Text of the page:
Aerial photo taken on March 30, 2020 shows a town rebuilt after the earthquake in Yushu Tibetan autonomous prefecture, Northwest China's Qinghai province. [Photo/Xinhua]
XINING -- Massive rebuilding efforts have reshaped Yushu, 11 years after an earthquake hit the prefecture in Northwest China's Qinghai province.
The remote region in the Qinghai-Tibet Plateau is seeking green development amid plans to increase its connections with the neighboring Sichuan and Tibet areas and integrate development in rural and urban areas, according to the prefecture's five-year development plan from 2021 to 2025.
At the ongoing fourth session of the 13th National People's Congress, President Xi Jinping applauded local efforts to coordinate ecological protection, economic development, and the improvement of people's livelihoods.
On April 14, 2010, a 7.1-magnitude earthquake struck Yushu, flattening the plateau town of Gyegu and killing more than 2,600 people.
Xi went to Yushu after the quake to visit the disaster-hit residents and inspected post-quake recovery efforts.
"I have been very concerned about Yushu," Xi said when he joined a deliberation with lawmakers from the Qinghai delegation on Sunday. "I'm pleased to hear of its rapid development after the quake. I believe Yushu will be an even better place."
Cai Chengyong, deputy Party chief of Yushu prefecture, said post-quake reconstruction has driven the flow of people, logistics, capital, and information in Yushu. "It has also attracted entrepreneurs and tourists."
Rebuilding started shortly after the quake. Thanks to a nationwide effort led by the central government, a total of 44.8 billion yuan (about $6 billion) was poured into the highland town within three years, which amounted to eight times the total investment of the 58 years before the quake since Yushu's establishment.
A new Yushu has since risen from the plateau, with new roads, schools, hospitals, sports centers, and a more powerful grid network.
Over the 10 years since the quake, Yushu used over 75 percent of its annual fiscal funds in sectors concerning people's well-being, such as roads and medicare in remote herding areas.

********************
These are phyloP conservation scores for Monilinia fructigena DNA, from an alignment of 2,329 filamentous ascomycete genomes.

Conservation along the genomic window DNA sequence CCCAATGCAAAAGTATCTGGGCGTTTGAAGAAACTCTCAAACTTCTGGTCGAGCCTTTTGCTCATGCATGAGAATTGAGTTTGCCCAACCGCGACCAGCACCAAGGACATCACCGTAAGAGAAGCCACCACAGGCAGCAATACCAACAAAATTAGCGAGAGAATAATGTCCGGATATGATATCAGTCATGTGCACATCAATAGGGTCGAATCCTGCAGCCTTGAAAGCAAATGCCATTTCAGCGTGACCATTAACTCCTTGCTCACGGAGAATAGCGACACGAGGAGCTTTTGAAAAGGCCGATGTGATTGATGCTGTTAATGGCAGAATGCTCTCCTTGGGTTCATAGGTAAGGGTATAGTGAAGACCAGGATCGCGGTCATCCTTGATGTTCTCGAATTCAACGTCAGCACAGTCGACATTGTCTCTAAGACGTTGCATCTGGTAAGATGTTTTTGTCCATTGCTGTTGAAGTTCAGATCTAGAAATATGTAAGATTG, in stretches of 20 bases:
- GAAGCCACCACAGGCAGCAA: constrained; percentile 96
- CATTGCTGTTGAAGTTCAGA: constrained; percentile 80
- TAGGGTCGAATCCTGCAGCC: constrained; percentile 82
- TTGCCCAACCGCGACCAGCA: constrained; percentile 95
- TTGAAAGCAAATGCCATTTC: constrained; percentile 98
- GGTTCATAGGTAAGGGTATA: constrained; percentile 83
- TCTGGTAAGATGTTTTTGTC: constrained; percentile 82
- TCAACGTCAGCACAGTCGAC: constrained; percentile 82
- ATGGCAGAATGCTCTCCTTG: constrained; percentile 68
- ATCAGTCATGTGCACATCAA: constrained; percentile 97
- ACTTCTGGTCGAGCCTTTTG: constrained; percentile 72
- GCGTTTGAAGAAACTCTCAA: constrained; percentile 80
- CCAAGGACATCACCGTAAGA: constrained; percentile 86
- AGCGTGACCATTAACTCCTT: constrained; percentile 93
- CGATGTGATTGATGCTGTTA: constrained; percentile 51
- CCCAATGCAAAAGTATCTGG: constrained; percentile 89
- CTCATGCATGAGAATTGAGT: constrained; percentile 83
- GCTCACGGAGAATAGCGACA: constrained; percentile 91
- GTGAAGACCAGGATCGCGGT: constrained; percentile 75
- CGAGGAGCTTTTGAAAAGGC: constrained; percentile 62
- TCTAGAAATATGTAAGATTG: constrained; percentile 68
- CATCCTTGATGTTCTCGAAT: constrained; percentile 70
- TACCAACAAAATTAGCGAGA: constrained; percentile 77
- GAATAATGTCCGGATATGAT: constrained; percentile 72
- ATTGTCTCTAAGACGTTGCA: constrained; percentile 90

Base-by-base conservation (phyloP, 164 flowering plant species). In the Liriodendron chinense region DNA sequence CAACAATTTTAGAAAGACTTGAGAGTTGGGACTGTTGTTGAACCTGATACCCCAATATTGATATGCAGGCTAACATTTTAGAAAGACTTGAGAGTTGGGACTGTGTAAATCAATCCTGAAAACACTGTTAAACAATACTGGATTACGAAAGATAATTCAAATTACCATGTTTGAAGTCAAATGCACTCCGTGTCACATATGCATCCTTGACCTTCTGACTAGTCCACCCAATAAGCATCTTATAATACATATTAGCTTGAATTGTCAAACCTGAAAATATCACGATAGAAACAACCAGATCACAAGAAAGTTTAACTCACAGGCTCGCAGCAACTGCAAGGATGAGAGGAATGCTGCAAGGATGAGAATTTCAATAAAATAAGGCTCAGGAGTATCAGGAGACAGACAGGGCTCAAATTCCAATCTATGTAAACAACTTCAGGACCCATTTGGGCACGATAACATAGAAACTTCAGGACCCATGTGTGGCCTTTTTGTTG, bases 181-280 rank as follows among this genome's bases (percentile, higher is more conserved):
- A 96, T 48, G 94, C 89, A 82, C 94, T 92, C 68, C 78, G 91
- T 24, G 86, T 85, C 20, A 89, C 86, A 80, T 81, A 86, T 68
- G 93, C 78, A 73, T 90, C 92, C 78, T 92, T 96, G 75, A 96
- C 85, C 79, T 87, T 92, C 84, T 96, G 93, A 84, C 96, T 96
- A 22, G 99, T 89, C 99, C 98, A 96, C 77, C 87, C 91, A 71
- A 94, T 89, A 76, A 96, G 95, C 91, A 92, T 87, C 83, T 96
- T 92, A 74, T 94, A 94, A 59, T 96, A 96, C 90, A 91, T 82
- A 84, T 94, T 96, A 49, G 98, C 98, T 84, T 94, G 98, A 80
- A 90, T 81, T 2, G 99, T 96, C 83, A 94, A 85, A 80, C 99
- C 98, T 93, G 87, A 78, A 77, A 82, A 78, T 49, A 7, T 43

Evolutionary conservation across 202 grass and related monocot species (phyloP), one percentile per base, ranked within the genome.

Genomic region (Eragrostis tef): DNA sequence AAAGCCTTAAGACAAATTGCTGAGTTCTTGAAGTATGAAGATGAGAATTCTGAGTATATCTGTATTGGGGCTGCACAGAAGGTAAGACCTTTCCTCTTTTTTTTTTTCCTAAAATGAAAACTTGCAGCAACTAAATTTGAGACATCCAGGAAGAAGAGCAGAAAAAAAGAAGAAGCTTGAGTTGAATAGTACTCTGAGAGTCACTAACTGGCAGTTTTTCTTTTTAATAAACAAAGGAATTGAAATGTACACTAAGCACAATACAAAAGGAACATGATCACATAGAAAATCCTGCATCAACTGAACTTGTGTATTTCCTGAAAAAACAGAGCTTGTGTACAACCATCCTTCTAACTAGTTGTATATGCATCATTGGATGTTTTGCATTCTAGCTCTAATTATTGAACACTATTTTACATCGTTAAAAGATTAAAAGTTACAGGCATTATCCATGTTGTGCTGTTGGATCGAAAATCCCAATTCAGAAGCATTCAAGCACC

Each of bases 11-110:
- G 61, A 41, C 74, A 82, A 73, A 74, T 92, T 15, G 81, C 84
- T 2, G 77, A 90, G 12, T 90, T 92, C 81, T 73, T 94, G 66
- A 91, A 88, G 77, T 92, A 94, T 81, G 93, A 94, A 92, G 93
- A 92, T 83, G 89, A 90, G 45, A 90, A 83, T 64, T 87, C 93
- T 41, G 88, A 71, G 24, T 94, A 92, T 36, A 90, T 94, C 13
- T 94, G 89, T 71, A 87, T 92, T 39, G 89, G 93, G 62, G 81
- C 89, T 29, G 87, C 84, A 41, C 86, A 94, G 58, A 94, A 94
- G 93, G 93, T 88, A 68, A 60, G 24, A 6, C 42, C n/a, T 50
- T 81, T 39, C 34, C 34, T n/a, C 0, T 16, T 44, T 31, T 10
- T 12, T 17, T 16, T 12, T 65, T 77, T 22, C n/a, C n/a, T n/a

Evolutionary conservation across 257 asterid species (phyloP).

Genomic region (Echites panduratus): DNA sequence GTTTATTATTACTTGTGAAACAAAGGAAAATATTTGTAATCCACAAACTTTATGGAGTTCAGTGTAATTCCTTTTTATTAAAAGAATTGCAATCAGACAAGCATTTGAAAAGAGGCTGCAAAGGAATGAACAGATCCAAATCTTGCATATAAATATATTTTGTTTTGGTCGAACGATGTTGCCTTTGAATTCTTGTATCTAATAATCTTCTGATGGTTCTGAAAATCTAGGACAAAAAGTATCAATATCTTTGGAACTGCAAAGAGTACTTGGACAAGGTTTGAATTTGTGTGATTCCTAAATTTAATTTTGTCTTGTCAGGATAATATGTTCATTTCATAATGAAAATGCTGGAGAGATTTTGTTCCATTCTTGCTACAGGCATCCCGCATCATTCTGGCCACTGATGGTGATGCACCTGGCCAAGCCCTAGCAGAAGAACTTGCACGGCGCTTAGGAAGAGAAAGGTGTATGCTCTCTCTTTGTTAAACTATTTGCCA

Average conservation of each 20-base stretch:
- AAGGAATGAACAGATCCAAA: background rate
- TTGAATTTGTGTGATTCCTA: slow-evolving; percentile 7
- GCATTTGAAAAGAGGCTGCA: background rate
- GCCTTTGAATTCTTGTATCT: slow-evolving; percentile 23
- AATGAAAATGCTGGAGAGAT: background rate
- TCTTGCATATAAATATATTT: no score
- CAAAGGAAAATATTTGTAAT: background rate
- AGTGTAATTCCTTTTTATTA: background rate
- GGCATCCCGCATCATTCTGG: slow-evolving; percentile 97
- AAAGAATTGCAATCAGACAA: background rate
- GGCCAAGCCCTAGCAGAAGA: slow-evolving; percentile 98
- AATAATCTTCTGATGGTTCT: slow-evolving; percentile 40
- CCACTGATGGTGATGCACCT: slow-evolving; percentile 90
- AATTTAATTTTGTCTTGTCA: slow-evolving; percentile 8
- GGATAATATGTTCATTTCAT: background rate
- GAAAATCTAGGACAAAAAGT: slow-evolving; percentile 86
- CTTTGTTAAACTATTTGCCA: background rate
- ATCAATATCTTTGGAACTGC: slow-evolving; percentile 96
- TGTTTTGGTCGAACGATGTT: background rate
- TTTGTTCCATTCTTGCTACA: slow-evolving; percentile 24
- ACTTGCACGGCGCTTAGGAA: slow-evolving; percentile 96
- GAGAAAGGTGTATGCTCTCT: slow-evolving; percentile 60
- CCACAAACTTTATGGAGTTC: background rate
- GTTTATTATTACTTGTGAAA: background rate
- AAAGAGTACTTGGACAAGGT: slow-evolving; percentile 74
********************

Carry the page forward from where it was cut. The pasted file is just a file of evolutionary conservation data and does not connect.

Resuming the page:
Beijing, the capital city that is paired to aid the rebuilding of the prefecture, has invested about 4.16 billion yuan in the past five years for Yushu's poverty alleviation and other development programs.
Nearly 130,000 impoverished people in Yushu have since shaken off poverty. The per capita disposable income in rural areas of Yushu exceeded 9,800 yuan in 2020.
Compared with a decade ago, Yushu is now an even more attractive tourist hotspot. In 2019, Yushu received some 1.5 million tourists, up from no more than 100,000 before the quake.
Traditional crafts of local people also mushroomed, partly due to the rising demand from tourists.
Baima Chogar is a specialist in Tibetan black pottery, a national intangible cultural heritage. He has taught trainees, most from poverty-stricken households, in recent years.
Baima Chogar said the craft has been included in the training programs for the ecological protection and construction of the Sanjiangyuan area, home to the headwaters of the country's three major rivers.
The craft workshop founded by him organizes three or four month-long training courses each year. The trainees can get a subsidy of 6,000 yuan during the training, and they can also work in the workshop after completing the courses, earning a monthly salary up to 6,000 yuan.
"I hope the craft will help more people raise their income and live a better life," he said.